Freelancers have a range of opinions on where and how to find work. Full-time writers have their own strategies, and many suggest that you reach out and develop long-term relationships with clients. Constantly market yourself, maintain a website, write regularly, cold-call (or email) businesses and publications you’d like to work with, etc.
|The reality of working at home with kids.|
I have scoured craigslist for hours looking for jobs that fit my criteria (I work on my own time, 10-15 hours a week, and ideally, $20+ an hour). Needless to say, jobs that fit my criteria were few and far between (but they do exist!). I’d spend about 30 minutes applying to one job. I got 3 jobs that way over the years and kept one long-term. The highest paying was $40 for 800 words.
Then I discovered freelance article writing sites, which seem to have exploded in the past few years. These sites are fantastic for working moms or part-time freelancers.
Freelance Article Writing Sites
You can find an excellent, extensive list of them at Freelancewriting.com. I have accounts with at least 7 of these sites, but I only do work for two, and I’ll share my experience with those.
I can’t say enough good things about Skyword. This is the bulk of my business. Skyword recruits clients, then matches the client's needs with writers in their database. For example, my niche is healthcare, so my clients are all related to the medical field in some way, mostly health systems.
In some cases, I get to work directly with the client; in others, I work with a Skyword account manager. Regardless, I’ve had great two-way communication, which helps me grow as a writer and maintain strong relationships.
The pay rates have been mid to high range for the current market, and the rates are reasonable for the article length, depth, and level of expertise required. Most clients approve content pretty quickly, and you get paid twice a month through PayPal.
Another great benefit from Skyword is that it saves me time on marketing. I have a portfolio through the site that automatically gets updated when clients publish my work. Skyword account managers use the portfolio to match me with potential programs. I can use the link on LinkedIn, my own blog, or on job applications.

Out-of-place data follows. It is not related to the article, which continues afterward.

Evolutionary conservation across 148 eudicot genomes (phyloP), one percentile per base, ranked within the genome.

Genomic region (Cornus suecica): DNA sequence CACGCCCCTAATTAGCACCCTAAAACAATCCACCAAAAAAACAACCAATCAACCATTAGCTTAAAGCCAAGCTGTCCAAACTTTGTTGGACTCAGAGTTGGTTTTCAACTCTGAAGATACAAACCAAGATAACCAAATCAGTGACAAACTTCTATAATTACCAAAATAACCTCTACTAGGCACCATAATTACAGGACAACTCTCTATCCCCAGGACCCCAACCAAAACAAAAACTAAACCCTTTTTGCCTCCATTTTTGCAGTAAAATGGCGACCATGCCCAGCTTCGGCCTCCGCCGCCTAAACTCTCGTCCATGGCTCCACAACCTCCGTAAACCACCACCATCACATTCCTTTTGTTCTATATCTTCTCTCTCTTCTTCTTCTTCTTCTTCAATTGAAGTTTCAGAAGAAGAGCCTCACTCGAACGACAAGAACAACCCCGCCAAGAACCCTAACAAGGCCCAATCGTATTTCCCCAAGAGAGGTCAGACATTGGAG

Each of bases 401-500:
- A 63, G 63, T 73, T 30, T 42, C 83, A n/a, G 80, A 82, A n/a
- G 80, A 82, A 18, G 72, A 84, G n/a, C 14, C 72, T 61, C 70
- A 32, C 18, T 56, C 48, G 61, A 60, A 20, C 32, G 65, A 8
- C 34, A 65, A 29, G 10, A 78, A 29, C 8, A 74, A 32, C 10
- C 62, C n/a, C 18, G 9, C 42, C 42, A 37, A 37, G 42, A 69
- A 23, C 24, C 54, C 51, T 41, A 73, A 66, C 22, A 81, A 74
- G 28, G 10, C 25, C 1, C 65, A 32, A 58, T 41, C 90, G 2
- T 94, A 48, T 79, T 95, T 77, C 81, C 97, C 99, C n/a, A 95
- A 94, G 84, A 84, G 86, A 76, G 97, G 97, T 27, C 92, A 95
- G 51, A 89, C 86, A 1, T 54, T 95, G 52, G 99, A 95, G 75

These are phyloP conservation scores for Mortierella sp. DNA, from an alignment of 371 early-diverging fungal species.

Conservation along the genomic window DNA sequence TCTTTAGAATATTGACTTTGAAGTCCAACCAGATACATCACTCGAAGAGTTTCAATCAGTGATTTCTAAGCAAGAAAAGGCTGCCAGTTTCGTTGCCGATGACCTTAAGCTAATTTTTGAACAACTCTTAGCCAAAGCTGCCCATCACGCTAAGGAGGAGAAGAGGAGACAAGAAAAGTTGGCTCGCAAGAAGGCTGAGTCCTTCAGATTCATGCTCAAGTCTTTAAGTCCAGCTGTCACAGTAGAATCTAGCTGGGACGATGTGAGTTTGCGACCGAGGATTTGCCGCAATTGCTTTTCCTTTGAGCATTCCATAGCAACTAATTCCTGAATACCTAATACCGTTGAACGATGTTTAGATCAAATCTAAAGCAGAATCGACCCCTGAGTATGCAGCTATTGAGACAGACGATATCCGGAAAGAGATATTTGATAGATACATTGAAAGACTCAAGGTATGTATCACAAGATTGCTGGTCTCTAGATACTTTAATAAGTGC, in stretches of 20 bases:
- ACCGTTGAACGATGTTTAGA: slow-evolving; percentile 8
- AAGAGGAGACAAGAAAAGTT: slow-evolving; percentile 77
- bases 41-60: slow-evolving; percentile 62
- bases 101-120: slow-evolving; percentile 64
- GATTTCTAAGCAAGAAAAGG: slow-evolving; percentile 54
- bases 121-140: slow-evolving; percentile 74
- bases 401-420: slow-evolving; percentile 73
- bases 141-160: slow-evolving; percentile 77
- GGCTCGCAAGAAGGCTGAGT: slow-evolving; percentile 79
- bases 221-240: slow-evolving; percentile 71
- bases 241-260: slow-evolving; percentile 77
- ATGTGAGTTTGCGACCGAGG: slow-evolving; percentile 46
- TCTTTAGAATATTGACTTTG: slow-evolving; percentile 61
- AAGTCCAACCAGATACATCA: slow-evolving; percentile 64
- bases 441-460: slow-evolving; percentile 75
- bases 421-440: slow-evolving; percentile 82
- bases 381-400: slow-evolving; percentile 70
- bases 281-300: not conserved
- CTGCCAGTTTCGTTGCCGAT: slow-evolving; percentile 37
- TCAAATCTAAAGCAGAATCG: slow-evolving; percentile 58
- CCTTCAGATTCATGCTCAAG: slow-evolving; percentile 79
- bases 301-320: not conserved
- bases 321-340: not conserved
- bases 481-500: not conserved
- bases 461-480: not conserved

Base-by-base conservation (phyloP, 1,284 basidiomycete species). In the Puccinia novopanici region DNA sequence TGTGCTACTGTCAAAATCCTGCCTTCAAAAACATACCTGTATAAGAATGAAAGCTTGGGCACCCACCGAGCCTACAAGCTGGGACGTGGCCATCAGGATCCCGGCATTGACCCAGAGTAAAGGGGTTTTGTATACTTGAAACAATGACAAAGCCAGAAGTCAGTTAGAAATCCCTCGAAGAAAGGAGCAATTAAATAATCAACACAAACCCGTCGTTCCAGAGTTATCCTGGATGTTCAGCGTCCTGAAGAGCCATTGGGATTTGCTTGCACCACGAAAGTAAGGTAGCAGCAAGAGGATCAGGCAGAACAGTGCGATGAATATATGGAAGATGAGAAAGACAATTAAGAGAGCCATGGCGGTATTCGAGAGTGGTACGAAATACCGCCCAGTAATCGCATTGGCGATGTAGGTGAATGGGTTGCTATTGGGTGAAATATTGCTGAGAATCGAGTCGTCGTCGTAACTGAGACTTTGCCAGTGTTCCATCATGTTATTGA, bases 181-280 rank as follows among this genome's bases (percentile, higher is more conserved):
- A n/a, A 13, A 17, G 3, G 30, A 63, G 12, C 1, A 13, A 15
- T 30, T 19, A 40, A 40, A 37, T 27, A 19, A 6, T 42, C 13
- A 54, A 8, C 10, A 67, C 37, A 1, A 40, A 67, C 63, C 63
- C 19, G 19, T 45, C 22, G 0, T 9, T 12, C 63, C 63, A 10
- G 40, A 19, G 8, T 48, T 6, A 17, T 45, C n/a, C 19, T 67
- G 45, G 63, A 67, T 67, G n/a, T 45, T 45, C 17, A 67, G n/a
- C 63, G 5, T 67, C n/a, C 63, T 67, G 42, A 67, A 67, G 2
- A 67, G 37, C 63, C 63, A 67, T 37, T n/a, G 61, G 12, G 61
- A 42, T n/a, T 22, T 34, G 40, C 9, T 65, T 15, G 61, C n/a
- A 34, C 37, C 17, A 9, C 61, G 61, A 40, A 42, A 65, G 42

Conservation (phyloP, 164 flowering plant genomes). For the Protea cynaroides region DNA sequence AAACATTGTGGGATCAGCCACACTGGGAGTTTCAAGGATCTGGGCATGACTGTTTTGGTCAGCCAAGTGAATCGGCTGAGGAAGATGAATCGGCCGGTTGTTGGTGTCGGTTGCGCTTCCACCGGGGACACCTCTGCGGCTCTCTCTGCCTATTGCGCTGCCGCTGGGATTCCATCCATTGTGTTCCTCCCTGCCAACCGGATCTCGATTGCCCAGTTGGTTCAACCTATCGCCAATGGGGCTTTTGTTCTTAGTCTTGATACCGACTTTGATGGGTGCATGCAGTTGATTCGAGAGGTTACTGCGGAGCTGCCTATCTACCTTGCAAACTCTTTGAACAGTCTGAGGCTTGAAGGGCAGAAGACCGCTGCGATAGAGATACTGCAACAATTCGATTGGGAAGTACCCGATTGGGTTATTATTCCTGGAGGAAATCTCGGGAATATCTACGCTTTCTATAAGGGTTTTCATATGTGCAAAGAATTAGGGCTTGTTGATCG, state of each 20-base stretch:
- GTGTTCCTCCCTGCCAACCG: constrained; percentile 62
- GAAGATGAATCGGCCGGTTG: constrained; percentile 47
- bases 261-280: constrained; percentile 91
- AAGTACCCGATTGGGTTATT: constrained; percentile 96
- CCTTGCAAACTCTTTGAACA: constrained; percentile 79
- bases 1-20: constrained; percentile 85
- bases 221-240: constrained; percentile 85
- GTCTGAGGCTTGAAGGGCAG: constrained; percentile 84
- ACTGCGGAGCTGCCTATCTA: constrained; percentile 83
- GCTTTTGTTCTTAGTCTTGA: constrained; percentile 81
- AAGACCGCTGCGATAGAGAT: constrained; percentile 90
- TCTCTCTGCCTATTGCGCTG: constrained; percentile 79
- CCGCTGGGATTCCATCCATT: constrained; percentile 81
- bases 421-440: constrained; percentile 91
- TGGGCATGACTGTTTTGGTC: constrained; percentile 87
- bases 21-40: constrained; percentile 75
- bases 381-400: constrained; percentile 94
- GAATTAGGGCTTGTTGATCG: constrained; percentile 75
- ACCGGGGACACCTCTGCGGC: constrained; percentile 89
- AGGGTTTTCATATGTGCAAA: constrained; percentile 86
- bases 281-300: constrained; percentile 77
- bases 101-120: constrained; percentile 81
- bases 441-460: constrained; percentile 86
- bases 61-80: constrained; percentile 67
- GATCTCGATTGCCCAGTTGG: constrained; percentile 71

I highly recommend looking into this site. It is best for people who already have an established niche, but it is possible to expand your specialty. Remember to be patient. I have been working with Skyword for 2 years. It took 4 months after I was accepted as a writer to be invited to the first program.
This is the other site I use, but much less frequently. This is good if you’re the type of writer who can write about anything. Because I’m pretty specialized in healthcare, relevant jobs don’t come up as often.
Pay is a little lower here, but still fair and well above content mills. They’ve also recently updated the site to allow writers to name their price. You can maintain a simple profile with three article samples, and clients can choose to assign jobs to you directly.
The main drawback here is that every writer is given a score in different specialties. Writers with higher scores get first access to jobs. The only way to raise your score is to complete jobs and get good reviews from clients. That puts you in a frustrating loop. Scripted will let you pitch topics, which is the best way to get work. It’s inconsistent but a nice supplement.
To get started writing for these sites, check out these tips.